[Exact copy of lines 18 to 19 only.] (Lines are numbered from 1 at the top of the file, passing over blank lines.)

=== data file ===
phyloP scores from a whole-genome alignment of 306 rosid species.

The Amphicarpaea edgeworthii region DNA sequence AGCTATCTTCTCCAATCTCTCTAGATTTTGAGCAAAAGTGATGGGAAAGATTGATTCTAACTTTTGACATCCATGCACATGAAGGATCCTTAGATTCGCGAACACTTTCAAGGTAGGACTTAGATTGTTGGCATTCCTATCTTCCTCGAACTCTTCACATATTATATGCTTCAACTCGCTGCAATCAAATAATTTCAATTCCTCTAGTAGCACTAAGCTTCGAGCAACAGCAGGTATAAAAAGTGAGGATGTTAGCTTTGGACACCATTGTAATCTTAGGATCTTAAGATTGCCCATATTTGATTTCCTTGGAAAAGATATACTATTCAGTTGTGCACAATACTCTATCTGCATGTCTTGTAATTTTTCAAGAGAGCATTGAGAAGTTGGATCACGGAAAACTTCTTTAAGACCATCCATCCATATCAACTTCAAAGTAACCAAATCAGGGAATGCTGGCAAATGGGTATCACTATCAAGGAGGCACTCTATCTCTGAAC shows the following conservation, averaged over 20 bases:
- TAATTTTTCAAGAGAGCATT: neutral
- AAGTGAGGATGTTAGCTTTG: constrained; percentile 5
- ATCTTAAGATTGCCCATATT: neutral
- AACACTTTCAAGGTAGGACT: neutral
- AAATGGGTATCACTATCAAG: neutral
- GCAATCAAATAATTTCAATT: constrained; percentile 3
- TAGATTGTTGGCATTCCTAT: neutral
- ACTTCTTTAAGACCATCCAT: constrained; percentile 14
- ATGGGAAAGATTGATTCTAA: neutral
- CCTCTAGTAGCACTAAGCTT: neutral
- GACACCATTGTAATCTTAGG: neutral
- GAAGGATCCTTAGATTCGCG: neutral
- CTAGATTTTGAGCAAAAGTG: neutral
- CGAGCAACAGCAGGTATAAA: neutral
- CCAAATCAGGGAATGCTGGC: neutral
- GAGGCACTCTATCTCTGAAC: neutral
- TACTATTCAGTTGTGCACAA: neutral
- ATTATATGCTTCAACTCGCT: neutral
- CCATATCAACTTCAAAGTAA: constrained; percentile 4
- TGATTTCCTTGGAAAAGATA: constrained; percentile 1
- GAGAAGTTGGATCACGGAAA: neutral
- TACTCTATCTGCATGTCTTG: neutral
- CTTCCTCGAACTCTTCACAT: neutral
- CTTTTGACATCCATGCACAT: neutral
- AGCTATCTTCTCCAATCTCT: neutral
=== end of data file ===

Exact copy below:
- GAGGCACTCTATCTCTGAAC: neutral
- TACTATTCAGTTGTGCACAA: neutral